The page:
ALL CLUB RUNS ARE CANCELLED UNTIL FURTHER NOTICE DUE TO COVID-19 RISK
ALL CLUB RUNS ARE CANCELLED UNTIL FURTHER NOTICE DUE TO COVID-19 RISK
Having done lots of varying events in levels of low and high brow prestige, I was not sure what to expect.
Having only read the Facebook Thread and not really got involved in commenting (as the characters come across as being really confident and bold), it sort of made me stand back and observe. Although I am very outgoing and friendly, I was anxious and downright scared. These people had done it before, so in my eyes they were heroes already.
Arriving in Ilfracombe on the Tuesday was probably the most low-key check-in I will ever experience. A man named Danny Greeno sat in his car with a clipboard and a few people milling about laughing. One particular person caught my eye: young, smiling, laughing… but with only one arm. This was Dan who had served in Afghanistan twice and survived, but came home bought a motorbike and was nearly killed in a head-on collision, which took his arm and shoulder, shattering both is legs and ankles. This guy turned out to be the ‘Camp Legend’, never failing to smile, laugh or crack jokes.
Totally overwhelmed by his and others’ presence, we approached the car and said ‘Hi’.
Danny replied ‘Right, okay, you’re checked in; see you tomorrow at 8:30 for a brief 10am start.
Thoughts? Okay, this is different!
Wetherspoon’s beckoned, so a pint in hand we looked around for potential ‘runner-like’ people, but how wrong we were! We then met Andy and Lorraine from our B&B who both have never entered anything like this before. Both ex-military, Lorraine was going to walk it, Andy was doing a run-walk and then came Steve, the cow farmer who was in the support crew last year and was so inspired, he came back to run it this time despite never having run a marathon in his life before. What an amazing character he has. Steve turned out to be our camp buddy every night, changing our ‘phones and Garmins daily. He and Simon (in the Support Crew) were great company and showed terrific team spirit throughout The March. They were soon to be joined by Dave (Wha’ay Man!) who unfortunately pulled his hamstring on Day One and was then out. Not downhearted, he shrugged it off and became Support Crew with Simon from Day 2.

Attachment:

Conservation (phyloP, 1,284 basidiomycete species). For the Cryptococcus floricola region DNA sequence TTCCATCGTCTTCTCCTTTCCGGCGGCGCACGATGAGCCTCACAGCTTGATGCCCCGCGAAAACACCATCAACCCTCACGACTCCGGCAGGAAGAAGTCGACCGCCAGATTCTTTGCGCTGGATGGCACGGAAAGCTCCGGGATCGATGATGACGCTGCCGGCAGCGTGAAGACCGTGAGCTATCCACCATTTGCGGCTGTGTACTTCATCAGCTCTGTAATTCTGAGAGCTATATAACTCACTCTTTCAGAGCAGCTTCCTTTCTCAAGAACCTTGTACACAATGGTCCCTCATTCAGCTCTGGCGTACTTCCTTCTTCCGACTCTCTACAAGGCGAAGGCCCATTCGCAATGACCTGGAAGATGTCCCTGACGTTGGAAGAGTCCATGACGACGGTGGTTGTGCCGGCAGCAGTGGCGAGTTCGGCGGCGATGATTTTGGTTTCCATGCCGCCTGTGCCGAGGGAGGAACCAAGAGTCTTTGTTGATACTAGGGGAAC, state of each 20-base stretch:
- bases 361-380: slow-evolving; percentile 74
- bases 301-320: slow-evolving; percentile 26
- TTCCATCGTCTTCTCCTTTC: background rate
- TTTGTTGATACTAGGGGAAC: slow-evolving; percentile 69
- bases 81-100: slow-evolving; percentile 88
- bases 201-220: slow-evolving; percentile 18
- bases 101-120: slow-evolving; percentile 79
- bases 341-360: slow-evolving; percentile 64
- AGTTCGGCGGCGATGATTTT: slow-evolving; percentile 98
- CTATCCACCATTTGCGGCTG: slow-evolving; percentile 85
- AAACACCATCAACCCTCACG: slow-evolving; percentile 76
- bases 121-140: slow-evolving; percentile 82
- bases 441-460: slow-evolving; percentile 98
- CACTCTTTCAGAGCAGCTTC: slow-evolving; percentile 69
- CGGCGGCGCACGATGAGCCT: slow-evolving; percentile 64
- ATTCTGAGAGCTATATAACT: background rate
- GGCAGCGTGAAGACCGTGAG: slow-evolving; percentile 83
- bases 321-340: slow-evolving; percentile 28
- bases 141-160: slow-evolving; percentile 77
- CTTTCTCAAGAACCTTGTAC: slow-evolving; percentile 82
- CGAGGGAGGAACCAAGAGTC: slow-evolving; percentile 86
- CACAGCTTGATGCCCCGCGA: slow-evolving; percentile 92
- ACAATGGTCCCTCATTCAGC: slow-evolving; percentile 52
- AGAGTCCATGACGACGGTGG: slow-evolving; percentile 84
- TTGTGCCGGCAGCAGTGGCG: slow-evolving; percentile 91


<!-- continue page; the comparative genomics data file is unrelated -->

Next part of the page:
The support became invaluable for Jane and I as the remoteness and forgiving hills left us vulnerable and sometimes very thirsty; thankfully, the crew were never far away with supplies and the shout of ‘Whaaaah!’ which became the March catch-phrase as the week progressed. Dave lent me his Solomon Ultra Vest which turned out to be an amazing attribute to me, allowing me to carry my supplies and fluids without any chaffing or irritation throughout the next four days (Note: Definitely buying myself one of these).
People in camouflage were in a group of five across the pub (four men: one woman) and were marching around. They said ‘Hi!’ and these guys turned out to be amazing ‘hardcore’; out on the course between eight and nine hours a day. ‘Feet’ was the topic at Camp every night. These guys’ feet had nothing on anything I have ever seen before. Some guys had to withdraw from part of the March as their feet were so rank, but no whinging was done: set up camp, eat, hydrate, dress wounds and sleep became their routine… not forgetting the banter of course. Oh, and polishing the boots!
‘UBAs’ was next: a young group of lads from Birmingham Uni Air Squadron in pink hoodies who turned out to be great fun; full of support for us and although they were completely broken on Day One (having been out there for over eight hours with 2800 feet of climb), they still got back out there. That was it, regarding meeting up on the night before.
So, we made our way back to the B&B and got our kit ready. Morning came with very little sleep as ‘nervous’ did not even come into it! I’ve done a lot of events but this time I was more nervous than ever before.
Breakfast was had and we got together our kit and camping gear. We proceeded to drag it down to the rendezvous point, again low-key. On looking around, we quickly assessed that military was definitely the theme! Not many running-looking people at all!